Community remembers Maitland attorney, mystery author Terry Griffin

The local author was known for his outgoing personality and strong dedication to his work.

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  • | 2:00 a.m. March 7, 2019
Terry Griffin was known for his outgoing personality and strong dedication to his work.
Terry Griffin was known for his outgoing personality and strong dedication to his work.
  • Winter Park - Maitland Observer
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When Maitland resident Jean Griffin reflects on the life of her late husband, Terry, one thing is for certain: He never met a stranger.

Popular mystery author, semi-retired lawyer, man about town and Maitland local H. Terrell “Terry” Griffin died Thursday, Feb. 21, at 76. He leaves behind a body of written works that includes the renowned Matt Royal mystery series.

The books by the bestselling author focus on a rough-and-tumble retired lawyer named Matt Royal, his ragtag group of friends, the many adventures they faced and mysteries they solved. Terry’s stories took place in real locations in Florida — mainly Longboat Key, where Terry and Jean vacationed together.

He even based many of his characters on actual people he met on Longboat. The friends that he made often became immortalized in the pages of his books.

“He liked to talk to people — he was very outgoing,” said Bob Gussin, CEO and co-founder of Oceanview Publishing, the Sarasota-based company that released Terry’s Matt Royal series. “Terry, at that point in his life, liked to sit in some of the local bars, and he knew everybody and talked to everybody while he had a beer.

“He had an approach to writing where he actually used really people as characters in some of the books, and he used their names,” he said. “You’d walk into a restaurant, and a waitress says, ‘Hey you’re Terry’s publishers — I’m so-and-so, and I’m in his book.’ It gave him a lot of attention locally.”

Terry was born Sept. 6, 1942, in Waycross, Georgia. When he was 12 years old, his family moved to Sanford, and Terry graduated in 1960 from Seminole High School. 

He then served his country in the U.S. Army — stationed in Frankfort, Germany — and after his service attended Mercer University, where he met his wife.

Terry graduated in 1966 and then in 1968 from Mercer Law School before moving to Orlando with Jean and their son, Greg.

Terry enjoyed a long career as a civil trial lawyer, practicing for almost 50 years. It was during his semi-retirement that Terry began to purse his passion for writing.

“He wanted a little extra to do — he’s not a person that would be happy just to do nothing in retirement,” Jean said. “He always liked to write and thought he might like to write novels.”

Terry went on to write about 12 books, with three self-published.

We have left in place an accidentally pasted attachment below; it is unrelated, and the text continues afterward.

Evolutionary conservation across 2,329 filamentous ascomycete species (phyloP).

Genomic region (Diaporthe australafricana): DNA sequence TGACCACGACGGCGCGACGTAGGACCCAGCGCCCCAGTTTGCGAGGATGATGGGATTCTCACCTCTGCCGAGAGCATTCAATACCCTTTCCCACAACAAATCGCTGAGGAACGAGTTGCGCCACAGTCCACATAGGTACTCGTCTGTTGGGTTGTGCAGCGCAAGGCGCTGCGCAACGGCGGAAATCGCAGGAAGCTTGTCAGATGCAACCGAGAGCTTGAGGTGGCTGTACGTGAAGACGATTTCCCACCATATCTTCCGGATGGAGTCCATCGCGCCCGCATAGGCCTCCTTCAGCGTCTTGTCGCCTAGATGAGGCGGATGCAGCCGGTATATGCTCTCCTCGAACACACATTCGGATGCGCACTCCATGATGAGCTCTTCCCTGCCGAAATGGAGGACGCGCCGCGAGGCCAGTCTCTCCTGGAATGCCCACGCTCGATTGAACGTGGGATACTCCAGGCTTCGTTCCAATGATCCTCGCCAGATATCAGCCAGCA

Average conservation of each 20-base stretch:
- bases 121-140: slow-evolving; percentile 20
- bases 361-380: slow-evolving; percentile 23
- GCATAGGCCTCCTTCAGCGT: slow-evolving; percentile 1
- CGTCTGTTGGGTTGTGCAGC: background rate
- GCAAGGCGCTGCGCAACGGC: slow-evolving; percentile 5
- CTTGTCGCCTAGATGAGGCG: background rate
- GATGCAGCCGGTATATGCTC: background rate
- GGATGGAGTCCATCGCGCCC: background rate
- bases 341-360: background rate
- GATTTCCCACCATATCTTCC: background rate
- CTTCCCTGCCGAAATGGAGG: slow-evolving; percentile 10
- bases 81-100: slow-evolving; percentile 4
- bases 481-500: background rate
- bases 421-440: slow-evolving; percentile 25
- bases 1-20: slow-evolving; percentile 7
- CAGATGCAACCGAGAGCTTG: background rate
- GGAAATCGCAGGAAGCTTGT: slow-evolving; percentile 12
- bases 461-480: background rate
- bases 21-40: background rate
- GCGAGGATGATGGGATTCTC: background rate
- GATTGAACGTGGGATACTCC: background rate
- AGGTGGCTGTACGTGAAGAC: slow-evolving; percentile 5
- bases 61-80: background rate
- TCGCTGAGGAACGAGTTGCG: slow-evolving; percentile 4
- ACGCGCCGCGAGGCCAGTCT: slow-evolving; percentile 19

The most recent novel, “Vindication,” was released by Oceanview Publishing last November.

Terry’s passing came two years after receiving a double lung transplant for his ongoing battle with pulmonary fibrosis.

Jean said she was thankful to everyone who had been so supportive over the past two years — including the many friends they made in Maitland. 

“We’ve lived in Maitland for a long time, and we just loved the wonderful family feeling of a small town and knowing so many people for so long,” Jean said. “They were all comforting to us when he went though his illness and very encouraging. A lot of prayers were said. That really helped us through his last few years.”

Maitland resident and Orlando attorney Richard Wright, who practiced law with Terry over the span of several decades, said his dear friend’s affable nature helped him to succeed wherever he went.

“Terry could do a direct or cross examination of a brain surgeon and appear to know the subject matter as well as he did, and then he could sit down on a park bench and have a nice conversation with a homeless person — and I’ve seen him do both and everybody in-between,” Wright said. “I think that, in part, is what made him such a successful attorney — because he literally could communicate with anybody. He continued that ability in his novel writing by assuming another mode of communication: the written word. … I miss him, and I love him dearly.”

Jean fondly remembers Terry not only as a storyteller but also as that warm personality who loved to meet new people.

“He was remarkable in that he made a friend wherever he went,” Jean said. “I feel like we had a rich, full life because we got to know so many people from all over.” 

Terry is survived by his loving wife of almost 55 years, Jean; three sons, Greg, Chris and Mike; daughter-in-law Judy; grandchildren Kyle and Sarah; brother Tommy (Nancy); sister Nancy (Tim); and several nieces, nephews and cousins.